SCIENTIFIC PROGRAMS AND ACTIVITIES

September 17, 2014
THE FIELDS INSTITUTE FOR RESEARCH IN MATHEMATICAL SCIENCES

Thematic Program on Calabi-Yau Varieties: Arithmetic, Geometry and Physics

November 11-15, 2013
Concentrated Graduate Course
preceding the
Workshop 4 on
Hodge Theory in String Theory
Fields Institute

SCHEDULE FOR GRADUATE COURSE

Time
Monday
November 11
Tuesday
November 12
Wednesday
November 13
Thursday
November 14
Friday
November 15
Location
Room 230
Room 230
Room 230
Morning: Room 210
Afternoon: Room 230
Room 210
10:00–11:00
11:15–12:15
2:00–3:00
3:30-4:30
   
Claire Voisin
Coxeter Lecture I
The canonical 0-cycle of a K3 surface
Claire Voisin
Coxeter Lecture II
On the Chow ring of Calabi–Yau manifolds
 
4:30-6:30
   
CLS Reception
   

Speaker Title and Abstract
Filippini, Sara

An introduction to Hodge theory

We give an introduction to the basic concepts of Hodge theory, including the notion of a pure Hodge structure and the Hodge filtration. We then discuss the uses of this theory in the study of cohomology, including the Hodge decomposition and the Lefschetz decomposition.
Garcia–Raboso, Alberto

Introduction to nonabelian Hodge theory: Higgs bundles and local sytems I

Hodge theory can be extended to cohomology with coefficients in nonabelian groups. For GLr, this results in a correspondence between flat vector bundles (which, by the Riemann-Hilbert correspondence, are the same as local systems), and so-called Higgs bundles. Over smooth projective varieties, the latter are not only holomorphic, but in fact algebraic, objects. We will discuss this correspondence and how it is useful (among other things) for constructing variations of Hodge structure.
Harder, Andrew

The Kuga–Satake construction

There is a well known construction of Kuga and Satake which embeds the transcendental Hodge structure of any algebraic K3 surface into the second cohomology group of an abelian variety. I will give an overview of this construction and show how it can be turned into an explicit geometric correspondence in some situations.
Kerr, Matt

Algebraic and arithmetic properties of period maps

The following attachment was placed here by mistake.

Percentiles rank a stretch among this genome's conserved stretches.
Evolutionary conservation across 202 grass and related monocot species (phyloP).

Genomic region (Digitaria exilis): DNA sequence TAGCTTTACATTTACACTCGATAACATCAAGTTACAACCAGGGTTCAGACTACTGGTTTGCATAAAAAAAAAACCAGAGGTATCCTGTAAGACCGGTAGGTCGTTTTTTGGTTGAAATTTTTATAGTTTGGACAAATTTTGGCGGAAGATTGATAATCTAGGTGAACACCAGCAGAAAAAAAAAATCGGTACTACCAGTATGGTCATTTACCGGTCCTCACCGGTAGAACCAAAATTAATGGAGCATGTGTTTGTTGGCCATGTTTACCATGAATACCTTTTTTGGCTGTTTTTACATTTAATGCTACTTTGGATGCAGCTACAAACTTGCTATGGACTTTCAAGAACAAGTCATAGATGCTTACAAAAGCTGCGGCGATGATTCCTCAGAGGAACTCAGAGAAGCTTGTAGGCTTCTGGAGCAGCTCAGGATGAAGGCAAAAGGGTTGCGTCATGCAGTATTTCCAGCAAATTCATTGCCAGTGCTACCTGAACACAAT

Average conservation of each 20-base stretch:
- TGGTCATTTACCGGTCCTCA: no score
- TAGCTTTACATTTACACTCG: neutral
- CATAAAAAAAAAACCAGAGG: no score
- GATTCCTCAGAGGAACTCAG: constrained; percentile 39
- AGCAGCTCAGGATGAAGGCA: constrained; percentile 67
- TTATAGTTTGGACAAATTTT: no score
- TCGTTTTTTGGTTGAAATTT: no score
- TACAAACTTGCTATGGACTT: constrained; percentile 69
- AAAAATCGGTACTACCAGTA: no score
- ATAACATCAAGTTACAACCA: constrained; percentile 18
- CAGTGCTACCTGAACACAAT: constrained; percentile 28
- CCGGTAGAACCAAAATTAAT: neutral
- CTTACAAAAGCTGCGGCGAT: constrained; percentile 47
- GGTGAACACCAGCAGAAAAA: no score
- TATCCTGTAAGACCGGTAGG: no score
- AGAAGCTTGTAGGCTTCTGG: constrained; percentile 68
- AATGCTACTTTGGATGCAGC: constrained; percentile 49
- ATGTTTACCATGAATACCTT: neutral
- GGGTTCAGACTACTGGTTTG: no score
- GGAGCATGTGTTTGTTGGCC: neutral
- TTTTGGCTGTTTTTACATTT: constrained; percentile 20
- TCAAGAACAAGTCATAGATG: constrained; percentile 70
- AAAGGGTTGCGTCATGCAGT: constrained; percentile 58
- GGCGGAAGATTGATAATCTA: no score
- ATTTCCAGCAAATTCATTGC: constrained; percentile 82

The three talks will cover Mumford-Tate groups and boundary components, as well as limits of normal
functions and generalized Abel-Jacobi maps.
Laza, Radu

Classical period domains

I will discuss the classification of Hermitian symmetric domains, the connection between HSD’s and VHS, and some examples of moduli spaces uniformized by HSD’s.
Peters, Chris

Period domains and their differential geometry revisited

Griffiths’ period domains classify polarized Hodge structures; they have a pure Lie-theoretic description as reductive domains. This can be used to translate differential geometric properties on associated bundles into properties for associated Lie-algebras. In particular, this gives an explanation for the curvature properties for the natural invariant metric on such domains. These results were all known in the seventies of the last century and due to Griffiths and Schmid. They obtained them making heavy use of detailed Lie-theory. The proposed approach avoids this. Mixed Hodge structures can also be described by period domains, but these are no longer reductive. The transformation group acting transitively on such a domain is no longer semi-simple and the natural metric in general is no longer invariant. This complicates the curvature calculations. Nevertheless, in special cases which are of interest in geometric applications one can deduce some properties analogous to what happens in the pure case. The description of mixed period domain was also known for some time and is due to Usui and Kaplan. The curvature calculations were started by Pearlstein. In a joint work in progress we are extending this result and give some applications.
It is my intention to explain this in 2 lectures focusing mainly on the pure case.
Rayan, Steve

Introduction to nonabelian Hodge theory: Higgs bundles and local systems II

We will discuss interesting geometric aspects of the moduli spaces for the objects introduced in Part I
in Garcia–Raboso’s talk.
Ruddat, Helge

Degenerations of Hodge structures

This talk concerns the behaviour of geometric variations of Hodge structures near singular fibers in a family as studied by Schmid-Steenbrink. We define the canonical extension of a vector bundle with connection from the punctured disk to the disk and then extend variations of Hodge structures by extending the Gauss-Manin connection. The limiting object to be filled in is a mixed Hodge structure. We define nearby and vanishing cycles sheaves and state various properties of these.
Schütt, Matthias

[1] Picard numbers of quintic surfaces

The Picard number is a non-trivial invariant of an algebraic surface which captures much of its inner structure. It is a fundamental problem which Picard numbers occur within a given class of surfaces. For the prototype example of quintics in P3, I will show that all numbers 1 and 45 indeed occur as Picard numbers. The main technique consists in arithmetic deformations.
[2] 64 Lines on quartic surfaces
In a 1943 paper, Benjamino Segre claimed that a smooth complex quartic surface contains at most 64 lines. However, his arguments turn out to be incomplete, and at some places wrong. I will present joint work with S. Rams which uses elliptic fibrations to give a complete proof of the corresponding statement over any field of characteristic other than 2 and 3.
Thompson, Alan

Variations of Hodge structure and the period map

We begin by defining the period map, which relates families of Kahler manifolds to the families of Hodge structures defined on their cohomology, and discuss its properties. This will lead us to the more general definition of a variation of Hodge structure and the Gauss-Manin connection.


Back to top